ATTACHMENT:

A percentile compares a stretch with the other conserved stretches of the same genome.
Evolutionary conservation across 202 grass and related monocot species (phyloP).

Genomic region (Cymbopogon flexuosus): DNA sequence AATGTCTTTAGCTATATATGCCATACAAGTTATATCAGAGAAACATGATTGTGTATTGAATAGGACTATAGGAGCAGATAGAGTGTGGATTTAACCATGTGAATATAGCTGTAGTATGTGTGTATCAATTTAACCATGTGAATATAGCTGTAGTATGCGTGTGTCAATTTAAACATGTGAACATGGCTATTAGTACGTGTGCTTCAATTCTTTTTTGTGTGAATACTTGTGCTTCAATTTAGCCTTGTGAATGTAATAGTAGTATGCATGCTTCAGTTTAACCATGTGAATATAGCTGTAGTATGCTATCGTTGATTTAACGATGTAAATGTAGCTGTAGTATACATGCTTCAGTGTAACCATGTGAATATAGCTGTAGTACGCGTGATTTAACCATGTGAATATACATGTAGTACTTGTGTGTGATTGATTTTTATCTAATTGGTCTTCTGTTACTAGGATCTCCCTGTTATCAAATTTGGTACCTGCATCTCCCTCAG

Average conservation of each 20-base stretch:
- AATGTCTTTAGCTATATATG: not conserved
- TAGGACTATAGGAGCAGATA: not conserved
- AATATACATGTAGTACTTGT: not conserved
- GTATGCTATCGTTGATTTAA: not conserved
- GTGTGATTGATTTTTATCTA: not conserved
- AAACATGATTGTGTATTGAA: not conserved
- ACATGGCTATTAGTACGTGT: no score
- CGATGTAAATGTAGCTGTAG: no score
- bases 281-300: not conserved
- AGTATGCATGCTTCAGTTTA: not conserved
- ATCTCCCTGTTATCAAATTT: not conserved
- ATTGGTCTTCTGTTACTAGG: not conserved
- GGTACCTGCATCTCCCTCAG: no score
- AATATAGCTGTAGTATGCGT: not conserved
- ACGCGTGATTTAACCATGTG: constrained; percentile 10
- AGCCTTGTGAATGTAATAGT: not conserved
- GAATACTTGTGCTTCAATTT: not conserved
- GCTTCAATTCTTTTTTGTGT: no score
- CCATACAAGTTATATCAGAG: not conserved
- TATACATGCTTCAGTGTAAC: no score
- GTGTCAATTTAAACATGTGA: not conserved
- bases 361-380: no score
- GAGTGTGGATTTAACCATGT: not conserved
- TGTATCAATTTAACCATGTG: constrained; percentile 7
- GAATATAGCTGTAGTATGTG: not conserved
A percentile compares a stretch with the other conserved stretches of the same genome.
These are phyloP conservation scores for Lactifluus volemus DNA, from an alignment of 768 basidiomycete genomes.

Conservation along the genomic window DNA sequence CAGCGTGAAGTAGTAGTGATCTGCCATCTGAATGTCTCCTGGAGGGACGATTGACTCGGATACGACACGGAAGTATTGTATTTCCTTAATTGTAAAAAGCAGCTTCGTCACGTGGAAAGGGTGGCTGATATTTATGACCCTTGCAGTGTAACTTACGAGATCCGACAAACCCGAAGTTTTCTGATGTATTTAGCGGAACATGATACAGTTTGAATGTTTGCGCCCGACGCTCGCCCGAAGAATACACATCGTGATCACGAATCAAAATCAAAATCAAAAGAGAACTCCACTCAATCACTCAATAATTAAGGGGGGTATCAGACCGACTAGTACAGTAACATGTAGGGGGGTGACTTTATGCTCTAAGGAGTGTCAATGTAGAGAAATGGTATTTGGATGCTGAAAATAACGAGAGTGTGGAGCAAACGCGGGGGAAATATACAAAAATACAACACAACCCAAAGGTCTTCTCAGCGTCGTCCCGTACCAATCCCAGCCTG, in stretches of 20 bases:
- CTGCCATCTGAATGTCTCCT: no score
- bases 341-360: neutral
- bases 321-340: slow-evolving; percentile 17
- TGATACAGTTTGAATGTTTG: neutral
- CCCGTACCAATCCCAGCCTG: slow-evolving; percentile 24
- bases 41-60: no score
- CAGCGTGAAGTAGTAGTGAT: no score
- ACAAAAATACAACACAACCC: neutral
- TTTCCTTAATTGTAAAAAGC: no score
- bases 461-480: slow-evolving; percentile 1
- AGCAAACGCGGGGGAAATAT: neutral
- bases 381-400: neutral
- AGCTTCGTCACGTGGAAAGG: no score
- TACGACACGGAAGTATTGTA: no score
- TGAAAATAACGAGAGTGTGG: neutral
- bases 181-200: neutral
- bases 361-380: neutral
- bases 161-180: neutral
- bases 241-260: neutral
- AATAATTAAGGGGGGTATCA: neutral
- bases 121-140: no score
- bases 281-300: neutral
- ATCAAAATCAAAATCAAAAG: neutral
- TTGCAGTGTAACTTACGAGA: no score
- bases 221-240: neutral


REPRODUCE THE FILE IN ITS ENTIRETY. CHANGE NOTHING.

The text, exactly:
A percentile compares a stretch with the other conserved stretches of the same genome.
Evolutionary conservation across 202 grass and related monocot species (phyloP).

Genomic region (Cymbopogon flexuosus): DNA sequence AATGTCTTTAGCTATATATGCCATACAAGTTATATCAGAGAAACATGATTGTGTATTGAATAGGACTATAGGAGCAGATAGAGTGTGGATTTAACCATGTGAATATAGCTGTAGTATGTGTGTATCAATTTAACCATGTGAATATAGCTGTAGTATGCGTGTGTCAATTTAAACATGTGAACATGGCTATTAGTACGTGTGCTTCAATTCTTTTTTGTGTGAATACTTGTGCTTCAATTTAGCCTTGTGAATGTAATAGTAGTATGCATGCTTCAGTTTAACCATGTGAATATAGCTGTAGTATGCTATCGTTGATTTAACGATGTAAATGTAGCTGTAGTATACATGCTTCAGTGTAACCATGTGAATATAGCTGTAGTACGCGTGATTTAACCATGTGAATATACATGTAGTACTTGTGTGTGATTGATTTTTATCTAATTGGTCTTCTGTTACTAGGATCTCCCTGTTATCAAATTTGGTACCTGCATCTCCCTCAG

Average conservation of each 20-base stretch:
- AATGTCTTTAGCTATATATG: not conserved
- TAGGACTATAGGAGCAGATA: not conserved
- AATATACATGTAGTACTTGT: not conserved
- GTATGCTATCGTTGATTTAA: not conserved
- GTGTGATTGATTTTTATCTA: not conserved
- AAACATGATTGTGTATTGAA: not conserved
- ACATGGCTATTAGTACGTGT: no score
- CGATGTAAATGTAGCTGTAG: no score
- bases 281-300: not conserved
- AGTATGCATGCTTCAGTTTA: not conserved
- ATCTCCCTGTTATCAAATTT: not conserved
- ATTGGTCTTCTGTTACTAGG: not conserved
- GGTACCTGCATCTCCCTCAG: no score
- AATATAGCTGTAGTATGCGT: not conserved
- ACGCGTGATTTAACCATGTG: constrained; percentile 10
- AGCCTTGTGAATGTAATAGT: not conserved
- GAATACTTGTGCTTCAATTT: not conserved
- GCTTCAATTCTTTTTTGTGT: no score
- CCATACAAGTTATATCAGAG: not conserved
- TATACATGCTTCAGTGTAAC: no score
- GTGTCAATTTAAACATGTGA: not conserved
- bases 361-380: no score
- GAGTGTGGATTTAACCATGT: not conserved
- TGTATCAATTTAACCATGTG: constrained; percentile 7
- GAATATAGCTGTAGTATGTG: not conserved
A percentile compares a stretch with the other conserved stretches of the same genome.
These are phyloP conservation scores for Lactifluus volemus DNA, from an alignment of 768 basidiomycete genomes.

Conservation along the genomic window DNA sequence CAGCGTGAAGTAGTAGTGATCTGCCATCTGAATGTCTCCTGGAGGGACGATTGACTCGGATACGACACGGAAGTATTGTATTTCCTTAATTGTAAAAAGCAGCTTCGTCACGTGGAAAGGGTGGCTGATATTTATGACCCTTGCAGTGTAACTTACGAGATCCGACAAACCCGAAGTTTTCTGATGTATTTAGCGGAACATGATACAGTTTGAATGTTTGCGCCCGACGCTCGCCCGAAGAATACACATCGTGATCACGAATCAAAATCAAAATCAAAAGAGAACTCCACTCAATCACTCAATAATTAAGGGGGGTATCAGACCGACTAGTACAGTAACATGTAGGGGGGTGACTTTATGCTCTAAGGAGTGTCAATGTAGAGAAATGGTATTTGGATGCTGAAAATAACGAGAGTGTGGAGCAAACGCGGGGGAAATATACAAAAATACAACACAACCCAAAGGTCTTCTCAGCGTCGTCCCGTACCAATCCCAGCCTG, in stretches of 20 bases:
- CTGCCATCTGAATGTCTCCT: no score
- bases 341-360: neutral
- bases 321-340: slow-evolving; percentile 17
- TGATACAGTTTGAATGTTTG: neutral
- CCCGTACCAATCCCAGCCTG: slow-evolving; percentile 24
- bases 41-60: no score
- CAGCGTGAAGTAGTAGTGAT: no score
- ACAAAAATACAACACAACCC: neutral
- TTTCCTTAATTGTAAAAAGC: no score
- bases 461-480: slow-evolving; percentile 1
- AGCAAACGCGGGGGAAATAT: neutral
- bases 381-400: neutral
- AGCTTCGTCACGTGGAAAGG: no score
- TACGACACGGAAGTATTGTA: no score
- TGAAAATAACGAGAGTGTGG: neutral
- bases 181-200: neutral
- bases 361-380: neutral
- bases 161-180: neutral
- bases 241-260: neutral
- AATAATTAAGGGGGGTATCA: neutral
- bases 121-140: no score
- bases 281-300: neutral
- ATCAAAATCAAAATCAAAAG: neutral
- TTGCAGTGTAACTTACGAGA: no score
- bases 221-240: neutral